Marijuana and Tobacco—the Original Uses
Why are pesticides pleasurable?
Posted Jan 16, 2014
New years bring new adventures. Across the US, people camped out, filed into buses and trains, and drove thousands of miles to witness—Legal Pot. Marijuana cigarettes were lit celebrating the “new history” of America, where the our failed "Drug War" would be put to rest.
It just shows how powerful pesticides can be – especially in the right conditions.
The Original Drug War
Marijuana and tobacco have more in common than being smoked separately or combined. They have multiple uses throughout the natural world.
Including as pesticides.
People sort of know that nicotine is a pesticide. Nicotine is toxic to most animals as well as innumerable “lower” forms of life.
Chemical cannibinoids, like those produced by the marijuana plant, are very good at killing bacteria, fungi, and worms. Insects don’t seem to like them very much, either.
The reality is the real “drug war” started at least tens of millions of years ago. It was a war of plant against plant, plant against animal, animal against animal. The goal was to stop anything that wanted to eat you. Marijuana kept many an invader away. Nicotine was singularly successful in killing natural foes.
Which is why it’s still used.
Colony Collapse Disorder has stunned and scared people round the world. The bees are dying. No one is sure why.
Yet many researchers have pointed to pesticides as one of the presumed culprits. The main declared malfactor is neonicotinoids, water soluble pesticide assassins that are sprayed on seeds and then move to reside everywhere in the plant.
Bees who eat those plants become foolish and crazy. They can’t find their way back to the hive. They can’t reach food. They may be ingesting nicotine instead of marijuana, but they’re still “stoned.”
The evidence has been sufficient for the European Food Safety Administration, roughly the equivalent of our FDA, to ban several neonicotinoids. Not without dissension, however. The British thought the ban too wide, wishing to allow a nation of gardeners permits to use the pesticides at the house.
However, the European Union is becoming considerably more alarmed about neonicotinoids. More recent studies have implicated two of the more commonly used pesticides, imidacloprid and acetamiprid, for stopping normal nerve and brain developments in rodents—the standard toxicological stand-ins for humans. The EFSA wants levels of presently allowed neonicotinoids to be lowered further.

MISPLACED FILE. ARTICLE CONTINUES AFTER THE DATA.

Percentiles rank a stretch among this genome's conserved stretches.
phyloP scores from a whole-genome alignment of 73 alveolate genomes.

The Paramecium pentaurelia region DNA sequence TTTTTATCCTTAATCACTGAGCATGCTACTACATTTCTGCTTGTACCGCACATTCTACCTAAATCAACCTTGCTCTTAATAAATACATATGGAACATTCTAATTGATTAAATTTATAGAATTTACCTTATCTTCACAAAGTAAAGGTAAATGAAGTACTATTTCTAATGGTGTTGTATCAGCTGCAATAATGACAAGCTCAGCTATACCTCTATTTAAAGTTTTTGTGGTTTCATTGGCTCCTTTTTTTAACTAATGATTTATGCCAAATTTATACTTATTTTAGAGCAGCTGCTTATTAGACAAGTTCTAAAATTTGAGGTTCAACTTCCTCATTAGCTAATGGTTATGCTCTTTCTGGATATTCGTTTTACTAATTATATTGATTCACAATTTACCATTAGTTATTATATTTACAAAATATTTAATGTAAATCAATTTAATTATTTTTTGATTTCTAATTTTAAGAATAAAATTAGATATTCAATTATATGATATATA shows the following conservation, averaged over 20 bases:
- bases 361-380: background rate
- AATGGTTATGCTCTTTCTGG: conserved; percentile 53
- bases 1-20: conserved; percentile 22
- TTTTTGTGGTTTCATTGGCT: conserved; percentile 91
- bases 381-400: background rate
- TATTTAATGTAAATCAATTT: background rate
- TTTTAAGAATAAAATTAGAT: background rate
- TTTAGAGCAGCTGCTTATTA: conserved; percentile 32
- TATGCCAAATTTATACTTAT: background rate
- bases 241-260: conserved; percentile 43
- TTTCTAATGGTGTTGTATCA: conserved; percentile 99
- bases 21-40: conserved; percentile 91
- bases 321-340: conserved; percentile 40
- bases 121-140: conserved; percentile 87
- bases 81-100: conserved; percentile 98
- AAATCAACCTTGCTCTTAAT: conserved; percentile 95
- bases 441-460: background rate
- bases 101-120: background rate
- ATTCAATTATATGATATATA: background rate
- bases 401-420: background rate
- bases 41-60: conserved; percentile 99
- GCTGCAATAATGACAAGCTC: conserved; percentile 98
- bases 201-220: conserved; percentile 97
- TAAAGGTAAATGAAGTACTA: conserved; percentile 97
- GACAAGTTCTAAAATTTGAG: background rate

That has not happened in the US where neonicotinoids remain legal. Many fruit and nut growers are incensed. They believe these pesticide-drugs are destroying the bee population. Without pollinators there are no crops. Estimates are as high as 40% of the American food supply is potentially at risk.
For this is a country where regulation remains unpopular—unless, as with marijuana, the alternative is a jail term.
The Power of Pesticides
Drugs like nicotine produce intense pleasure. They also create addiction and fatal overdoses. How can such simple chemicals do so much?
Because they are powerful information molecules.
Cannabinoids, including the active ingredient in smoked and ingested marijuana, exist naturally in your brain. In fact, they exist all over your brain, with innumerable connections to pretty much any region you choose to study.
Their chemical capacities vary from muscle relaxation to decreased anxiety to immune modulation. Rather alike in their way to what nicotine can do.
Nicotine itself blocks acetylcholine receptors. You use acetylcholine every time you move a muscle. Acetylcholine changes the speed and activity of your heart. Block it with nicotine, and the heart speeds, giving us the beginning of what some call excitement.
And which others describe as anxiety.
Marijuana—through cannabinoids—and tobacco—via nicotine—are powerful drugs that can pleasure or kill us. Because they work in so many places, particularly the brain, their effects redound on pretty much all human behavior.
Plus the dose, timing, and circumstances all change their effects on us.
Recognizing that tobacco is both a pesticide and a potent discharger of radioactivity (tobacco plants concentrate polonium 210) sometimes helps people stop smoking. Knowing that marijuana can work as a pesticide may prevent some from imbibing.
But the magic of these molecules results from the natural way of earthly things. We are all systems of information. We are all remade by the chemicals we ingest, whether we think of them as food or drugs or toxins. We sometimes allow these chemicals to manipulate us. They can cause terror or excitement, pleasure or death.
They work because they remake us—and because we must be constantly remade to live. Information molecules change the way our own biology and identity is renewed and regenerated.
Pesticide or pleasure? One man’s meat is another man’s pleasure.